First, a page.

Victims, in contrast to bullies, are the recipients of peer abuse. The majority of bullying victims, about two-thirds, are passive or submissive; the remaining one-third appear to have aggressive attitudes (Brockenbrough etal.). Physically, victims tend to be small in stature, weak, and frail compared with bullies; thus, victims are often unable to protect themselves from abuse (McNamara & McNamara). These physical characteristics are particularly poignant for placing boys at risk of victimization. In addition, victims may have "body anxiety," fear getting hurt, and have a negative attitude toward violence. They also may be unsuccessful at sports or other physical activities (Olweus). When attacked, many victims react by crying or withdrawing, especially those in lower elementary school grades. Victims also tend to be more quiet, cautious, anxious, insecure, and sensitive than most other children and have rather poor communication and problem-solving skills (Glew et al.). As a result, these children tend to initiate conversation less than other children and lack assertiveness skills (Schwartz et al.). Consequently, many victims are abandoned by other children, have few to no friends, and are often found alone on the playground or at lunchtime (Olweus).One study found that victims of bullying demonstrated poorer social and emotional adjustment, greater difficulty making friends, fewer relationships with peers, and greater loneliness (Nansel et al.). Another study found that many victims relate better to adults such as parents and teachers than their own peers (Olweus). In addition, victims tend to suffer from poor self-esteem (O'Moore & Kirkham).They often see themselves as failures—unattractive, unintelligent, and insignificant. Because of these negative cognitions, victims may wrongly blame themselves for the bullying (Carney & Merrell). Lacking sufficient self-esteem and assertiveness to stand up for themselves, victims are usually not willing to report the bullying. This unwillingness to disclose their victimization may act as a signal for bullies and may cause these victims to be targeted repeatedly. Academically, victims may perform average or better in elementary school, but usually tend to be less successful than other children in middle school (Olweus). This deterioration in academic performance may be due to the negative impact of the bullying experience on the victim's sense of bonding or engagement with school.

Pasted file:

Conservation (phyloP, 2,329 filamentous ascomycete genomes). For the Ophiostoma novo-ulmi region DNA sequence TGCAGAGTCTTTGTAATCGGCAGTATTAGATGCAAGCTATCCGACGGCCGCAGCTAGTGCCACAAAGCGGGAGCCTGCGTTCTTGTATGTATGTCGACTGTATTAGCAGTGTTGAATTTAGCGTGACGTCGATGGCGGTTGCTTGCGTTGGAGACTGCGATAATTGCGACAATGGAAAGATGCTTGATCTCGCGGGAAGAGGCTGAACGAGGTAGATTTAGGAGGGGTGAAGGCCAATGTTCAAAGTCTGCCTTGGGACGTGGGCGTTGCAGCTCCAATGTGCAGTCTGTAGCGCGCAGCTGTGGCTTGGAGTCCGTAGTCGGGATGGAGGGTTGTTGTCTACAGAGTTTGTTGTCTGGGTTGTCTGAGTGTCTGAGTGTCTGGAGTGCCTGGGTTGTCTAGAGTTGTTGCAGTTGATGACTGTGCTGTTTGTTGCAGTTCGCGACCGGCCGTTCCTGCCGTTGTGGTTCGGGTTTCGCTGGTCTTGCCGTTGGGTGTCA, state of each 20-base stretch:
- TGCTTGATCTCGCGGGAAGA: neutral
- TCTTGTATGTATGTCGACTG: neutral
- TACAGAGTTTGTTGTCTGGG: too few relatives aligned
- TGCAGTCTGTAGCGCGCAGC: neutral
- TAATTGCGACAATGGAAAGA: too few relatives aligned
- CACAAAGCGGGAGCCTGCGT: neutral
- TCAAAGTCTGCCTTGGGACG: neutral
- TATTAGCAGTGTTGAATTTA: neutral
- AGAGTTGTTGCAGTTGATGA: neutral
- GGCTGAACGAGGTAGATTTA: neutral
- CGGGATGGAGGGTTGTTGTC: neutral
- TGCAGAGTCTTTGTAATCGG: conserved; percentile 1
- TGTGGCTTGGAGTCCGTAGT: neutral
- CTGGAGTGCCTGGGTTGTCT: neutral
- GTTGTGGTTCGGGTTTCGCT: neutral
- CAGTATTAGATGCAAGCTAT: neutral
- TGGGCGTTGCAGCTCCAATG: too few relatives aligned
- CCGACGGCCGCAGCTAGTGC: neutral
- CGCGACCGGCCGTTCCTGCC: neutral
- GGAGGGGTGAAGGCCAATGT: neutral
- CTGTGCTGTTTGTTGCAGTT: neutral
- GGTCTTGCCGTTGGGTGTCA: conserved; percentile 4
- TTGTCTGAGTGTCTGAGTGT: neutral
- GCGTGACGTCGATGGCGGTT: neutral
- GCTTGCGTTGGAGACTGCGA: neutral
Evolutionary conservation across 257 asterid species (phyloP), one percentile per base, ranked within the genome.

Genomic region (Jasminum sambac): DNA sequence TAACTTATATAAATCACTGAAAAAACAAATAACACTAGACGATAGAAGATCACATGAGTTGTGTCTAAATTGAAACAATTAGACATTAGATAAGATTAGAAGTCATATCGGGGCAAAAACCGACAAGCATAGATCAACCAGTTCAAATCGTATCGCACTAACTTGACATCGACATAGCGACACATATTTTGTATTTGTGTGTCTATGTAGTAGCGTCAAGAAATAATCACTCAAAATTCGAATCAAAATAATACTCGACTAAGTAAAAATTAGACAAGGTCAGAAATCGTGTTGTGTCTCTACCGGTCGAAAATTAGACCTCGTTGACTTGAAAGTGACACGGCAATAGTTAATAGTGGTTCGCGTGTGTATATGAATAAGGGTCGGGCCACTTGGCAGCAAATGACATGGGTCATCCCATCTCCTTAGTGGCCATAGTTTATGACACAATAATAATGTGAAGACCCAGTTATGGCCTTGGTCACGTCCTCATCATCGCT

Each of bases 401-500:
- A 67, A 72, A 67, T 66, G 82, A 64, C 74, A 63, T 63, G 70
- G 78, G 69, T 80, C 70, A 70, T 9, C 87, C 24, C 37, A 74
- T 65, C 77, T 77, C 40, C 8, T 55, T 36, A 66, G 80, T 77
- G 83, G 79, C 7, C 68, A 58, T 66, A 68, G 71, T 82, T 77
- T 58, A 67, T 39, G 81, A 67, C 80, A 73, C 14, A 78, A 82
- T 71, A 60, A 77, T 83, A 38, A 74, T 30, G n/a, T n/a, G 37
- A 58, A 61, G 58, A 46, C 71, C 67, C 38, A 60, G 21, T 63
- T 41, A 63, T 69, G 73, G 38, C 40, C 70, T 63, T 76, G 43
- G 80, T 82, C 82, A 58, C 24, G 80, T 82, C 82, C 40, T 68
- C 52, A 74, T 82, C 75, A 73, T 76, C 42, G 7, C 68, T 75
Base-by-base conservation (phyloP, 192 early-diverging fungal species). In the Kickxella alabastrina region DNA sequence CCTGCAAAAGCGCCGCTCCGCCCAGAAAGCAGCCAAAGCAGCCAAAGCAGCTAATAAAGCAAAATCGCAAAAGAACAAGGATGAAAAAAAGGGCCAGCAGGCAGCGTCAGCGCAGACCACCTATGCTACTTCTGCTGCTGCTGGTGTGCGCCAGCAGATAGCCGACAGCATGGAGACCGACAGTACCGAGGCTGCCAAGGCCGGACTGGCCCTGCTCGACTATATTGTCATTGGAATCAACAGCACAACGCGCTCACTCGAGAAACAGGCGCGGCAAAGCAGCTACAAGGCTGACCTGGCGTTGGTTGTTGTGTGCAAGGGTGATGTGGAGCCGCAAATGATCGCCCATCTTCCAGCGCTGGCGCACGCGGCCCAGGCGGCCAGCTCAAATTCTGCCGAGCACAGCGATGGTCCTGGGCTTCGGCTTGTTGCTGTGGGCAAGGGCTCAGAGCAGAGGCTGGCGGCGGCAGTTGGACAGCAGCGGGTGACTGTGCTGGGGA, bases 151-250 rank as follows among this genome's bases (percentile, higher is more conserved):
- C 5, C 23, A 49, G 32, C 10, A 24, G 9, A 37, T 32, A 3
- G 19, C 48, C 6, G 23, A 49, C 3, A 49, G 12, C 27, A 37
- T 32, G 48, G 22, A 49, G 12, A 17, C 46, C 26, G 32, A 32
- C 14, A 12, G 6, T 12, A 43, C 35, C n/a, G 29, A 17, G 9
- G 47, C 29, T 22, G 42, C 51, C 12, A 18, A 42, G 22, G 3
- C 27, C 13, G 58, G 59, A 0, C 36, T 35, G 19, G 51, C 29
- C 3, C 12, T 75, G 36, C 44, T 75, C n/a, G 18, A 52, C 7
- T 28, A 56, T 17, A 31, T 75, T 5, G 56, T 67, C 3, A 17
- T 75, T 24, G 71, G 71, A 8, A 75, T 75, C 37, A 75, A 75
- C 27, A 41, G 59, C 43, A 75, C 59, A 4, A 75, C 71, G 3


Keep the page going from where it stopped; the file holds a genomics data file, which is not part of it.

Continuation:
Generally, victimized children come from families that tend to be overprotective and sheltering because they realize that the child is anxious and insecure. As a result, parents may avoid conflict because they believe their child would not be able to cope. However, by avoiding conflict parents fail to teach their child appropriate conflict resolution skills (McNamara & McNamara). Many parents become overly involved in their child's activities to compensate for their child's social deficiencies. Researchers believe that the family's tendency to shelter their child may serve as both a cause and a consequence of bullying (Olweus).
Short-Term Effects of Victimization